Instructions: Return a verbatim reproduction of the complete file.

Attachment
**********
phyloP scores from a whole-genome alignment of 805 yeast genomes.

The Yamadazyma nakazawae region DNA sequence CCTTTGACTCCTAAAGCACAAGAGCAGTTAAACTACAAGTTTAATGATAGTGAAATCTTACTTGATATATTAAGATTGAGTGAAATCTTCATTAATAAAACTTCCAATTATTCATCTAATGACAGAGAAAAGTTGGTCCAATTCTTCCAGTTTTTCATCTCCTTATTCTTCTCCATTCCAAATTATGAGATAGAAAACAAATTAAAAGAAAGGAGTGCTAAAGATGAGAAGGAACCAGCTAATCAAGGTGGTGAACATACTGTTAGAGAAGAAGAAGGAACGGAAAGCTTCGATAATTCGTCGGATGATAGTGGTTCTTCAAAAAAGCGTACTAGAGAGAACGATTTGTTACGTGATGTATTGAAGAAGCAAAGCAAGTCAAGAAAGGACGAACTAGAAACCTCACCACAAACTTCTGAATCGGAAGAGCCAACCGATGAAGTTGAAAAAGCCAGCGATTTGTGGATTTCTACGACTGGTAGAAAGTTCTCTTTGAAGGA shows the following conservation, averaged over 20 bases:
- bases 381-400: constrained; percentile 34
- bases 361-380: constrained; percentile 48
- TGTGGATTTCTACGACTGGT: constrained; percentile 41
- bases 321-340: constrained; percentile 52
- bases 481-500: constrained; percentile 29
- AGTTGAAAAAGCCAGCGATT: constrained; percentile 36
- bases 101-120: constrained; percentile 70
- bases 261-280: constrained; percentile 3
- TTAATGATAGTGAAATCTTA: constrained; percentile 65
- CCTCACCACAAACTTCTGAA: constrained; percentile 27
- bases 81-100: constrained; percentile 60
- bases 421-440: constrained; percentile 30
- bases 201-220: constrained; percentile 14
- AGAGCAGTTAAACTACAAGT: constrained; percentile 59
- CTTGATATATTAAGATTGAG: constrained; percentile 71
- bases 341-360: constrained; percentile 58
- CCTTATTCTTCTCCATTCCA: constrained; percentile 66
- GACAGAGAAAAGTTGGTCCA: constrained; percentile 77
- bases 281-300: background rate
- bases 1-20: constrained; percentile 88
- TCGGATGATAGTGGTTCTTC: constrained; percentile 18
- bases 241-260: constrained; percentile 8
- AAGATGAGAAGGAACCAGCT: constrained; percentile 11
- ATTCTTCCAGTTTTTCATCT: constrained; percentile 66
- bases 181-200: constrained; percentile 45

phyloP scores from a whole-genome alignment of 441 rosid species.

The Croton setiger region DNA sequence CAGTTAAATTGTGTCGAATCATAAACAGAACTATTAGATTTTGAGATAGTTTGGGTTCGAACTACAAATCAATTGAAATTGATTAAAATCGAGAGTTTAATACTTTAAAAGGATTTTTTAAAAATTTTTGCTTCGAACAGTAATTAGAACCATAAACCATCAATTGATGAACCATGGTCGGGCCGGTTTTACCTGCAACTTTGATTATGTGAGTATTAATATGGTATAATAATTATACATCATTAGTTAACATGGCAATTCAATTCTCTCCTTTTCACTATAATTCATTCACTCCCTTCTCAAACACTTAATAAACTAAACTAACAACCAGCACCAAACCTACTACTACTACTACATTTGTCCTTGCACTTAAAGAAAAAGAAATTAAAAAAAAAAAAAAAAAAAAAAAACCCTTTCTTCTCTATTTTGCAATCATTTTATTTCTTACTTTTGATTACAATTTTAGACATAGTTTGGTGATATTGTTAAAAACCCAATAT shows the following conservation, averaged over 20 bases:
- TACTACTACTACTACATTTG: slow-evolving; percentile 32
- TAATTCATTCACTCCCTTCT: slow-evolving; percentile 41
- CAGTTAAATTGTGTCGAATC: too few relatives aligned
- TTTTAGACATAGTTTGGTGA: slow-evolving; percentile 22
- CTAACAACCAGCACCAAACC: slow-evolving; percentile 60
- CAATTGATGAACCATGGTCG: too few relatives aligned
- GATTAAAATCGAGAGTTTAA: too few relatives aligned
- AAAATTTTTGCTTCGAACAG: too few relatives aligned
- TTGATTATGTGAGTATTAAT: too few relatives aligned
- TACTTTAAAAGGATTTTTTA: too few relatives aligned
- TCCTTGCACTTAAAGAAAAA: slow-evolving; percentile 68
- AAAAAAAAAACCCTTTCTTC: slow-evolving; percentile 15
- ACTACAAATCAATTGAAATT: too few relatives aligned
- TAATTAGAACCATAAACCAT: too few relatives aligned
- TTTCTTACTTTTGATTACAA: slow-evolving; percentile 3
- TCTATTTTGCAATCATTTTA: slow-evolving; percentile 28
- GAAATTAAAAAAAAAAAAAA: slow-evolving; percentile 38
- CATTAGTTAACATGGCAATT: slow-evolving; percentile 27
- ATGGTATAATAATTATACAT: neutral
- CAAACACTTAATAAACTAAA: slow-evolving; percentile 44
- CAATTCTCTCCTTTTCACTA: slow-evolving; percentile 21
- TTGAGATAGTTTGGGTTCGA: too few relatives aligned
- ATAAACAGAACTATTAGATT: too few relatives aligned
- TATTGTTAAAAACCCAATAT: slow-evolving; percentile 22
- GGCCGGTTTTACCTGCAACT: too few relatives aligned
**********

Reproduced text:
phyloP scores from a whole-genome alignment of 805 yeast genomes.

The Yamadazyma nakazawae region DNA sequence CCTTTGACTCCTAAAGCACAAGAGCAGTTAAACTACAAGTTTAATGATAGTGAAATCTTACTTGATATATTAAGATTGAGTGAAATCTTCATTAATAAAACTTCCAATTATTCATCTAATGACAGAGAAAAGTTGGTCCAATTCTTCCAGTTTTTCATCTCCTTATTCTTCTCCATTCCAAATTATGAGATAGAAAACAAATTAAAAGAAAGGAGTGCTAAAGATGAGAAGGAACCAGCTAATCAAGGTGGTGAACATACTGTTAGAGAAGAAGAAGGAACGGAAAGCTTCGATAATTCGTCGGATGATAGTGGTTCTTCAAAAAAGCGTACTAGAGAGAACGATTTGTTACGTGATGTATTGAAGAAGCAAAGCAAGTCAAGAAAGGACGAACTAGAAACCTCACCACAAACTTCTGAATCGGAAGAGCCAACCGATGAAGTTGAAAAAGCCAGCGATTTGTGGATTTCTACGACTGGTAGAAAGTTCTCTTTGAAGGA shows the following conservation, averaged over 20 bases:
- bases 381-400: constrained; percentile 34
- bases 361-380: constrained; percentile 48
- TGTGGATTTCTACGACTGGT: constrained; percentile 41
- bases 321-340: constrained; percentile 52
- bases 481-500: constrained; percentile 29
- AGTTGAAAAAGCCAGCGATT: constrained; percentile 36
- bases 101-120: constrained; percentile 70
- bases 261-280: constrained; percentile 3
- TTAATGATAGTGAAATCTTA: constrained; percentile 65
- CCTCACCACAAACTTCTGAA: constrained; percentile 27
- bases 81-100: constrained; percentile 60
- bases 421-440: constrained; percentile 30
- bases 201-220: constrained; percentile 14
- AGAGCAGTTAAACTACAAGT: constrained; percentile 59
- CTTGATATATTAAGATTGAG: constrained; percentile 71
- bases 341-360: constrained; percentile 58
- CCTTATTCTTCTCCATTCCA: constrained; percentile 66
- GACAGAGAAAAGTTGGTCCA: constrained; percentile 77
- bases 281-300: background rate
- bases 1-20: constrained; percentile 88
- TCGGATGATAGTGGTTCTTC: constrained; percentile 18
- bases 241-260: constrained; percentile 8
- AAGATGAGAAGGAACCAGCT: constrained; percentile 11
- ATTCTTCCAGTTTTTCATCT: constrained; percentile 66
- bases 181-200: constrained; percentile 45

phyloP scores from a whole-genome alignment of 441 rosid species.

The Croton setiger region DNA sequence CAGTTAAATTGTGTCGAATCATAAACAGAACTATTAGATTTTGAGATAGTTTGGGTTCGAACTACAAATCAATTGAAATTGATTAAAATCGAGAGTTTAATACTTTAAAAGGATTTTTTAAAAATTTTTGCTTCGAACAGTAATTAGAACCATAAACCATCAATTGATGAACCATGGTCGGGCCGGTTTTACCTGCAACTTTGATTATGTGAGTATTAATATGGTATAATAATTATACATCATTAGTTAACATGGCAATTCAATTCTCTCCTTTTCACTATAATTCATTCACTCCCTTCTCAAACACTTAATAAACTAAACTAACAACCAGCACCAAACCTACTACTACTACTACATTTGTCCTTGCACTTAAAGAAAAAGAAATTAAAAAAAAAAAAAAAAAAAAAAAACCCTTTCTTCTCTATTTTGCAATCATTTTATTTCTTACTTTTGATTACAATTTTAGACATAGTTTGGTGATATTGTTAAAAACCCAATAT shows the following conservation, averaged over 20 bases:
- TACTACTACTACTACATTTG: slow-evolving; percentile 32
- TAATTCATTCACTCCCTTCT: slow-evolving; percentile 41
- CAGTTAAATTGTGTCGAATC: too few relatives aligned
- TTTTAGACATAGTTTGGTGA: slow-evolving; percentile 22
- CTAACAACCAGCACCAAACC: slow-evolving; percentile 60
- CAATTGATGAACCATGGTCG: too few relatives aligned
- GATTAAAATCGAGAGTTTAA: too few relatives aligned
- AAAATTTTTGCTTCGAACAG: too few relatives aligned
- TTGATTATGTGAGTATTAAT: too few relatives aligned
- TACTTTAAAAGGATTTTTTA: too few relatives aligned
- TCCTTGCACTTAAAGAAAAA: slow-evolving; percentile 68
- AAAAAAAAAACCCTTTCTTC: slow-evolving; percentile 15
- ACTACAAATCAATTGAAATT: too few relatives aligned
- TAATTAGAACCATAAACCAT: too few relatives aligned
- TTTCTTACTTTTGATTACAA: slow-evolving; percentile 3
- TCTATTTTGCAATCATTTTA: slow-evolving; percentile 28
- GAAATTAAAAAAAAAAAAAA: slow-evolving; percentile 38
- CATTAGTTAACATGGCAATT: slow-evolving; percentile 27
- ATGGTATAATAATTATACAT: neutral
- CAAACACTTAATAAACTAAA: slow-evolving; percentile 44
- CAATTCTCTCCTTTTCACTA: slow-evolving; percentile 21
- TTGAGATAGTTTGGGTTCGA: too few relatives aligned
- ATAAACAGAACTATTAGATT: too few relatives aligned
- TATTGTTAAAAACCCAATAT: slow-evolving; percentile 22
- GGCCGGTTTTACCTGCAACT: too few relatives aligned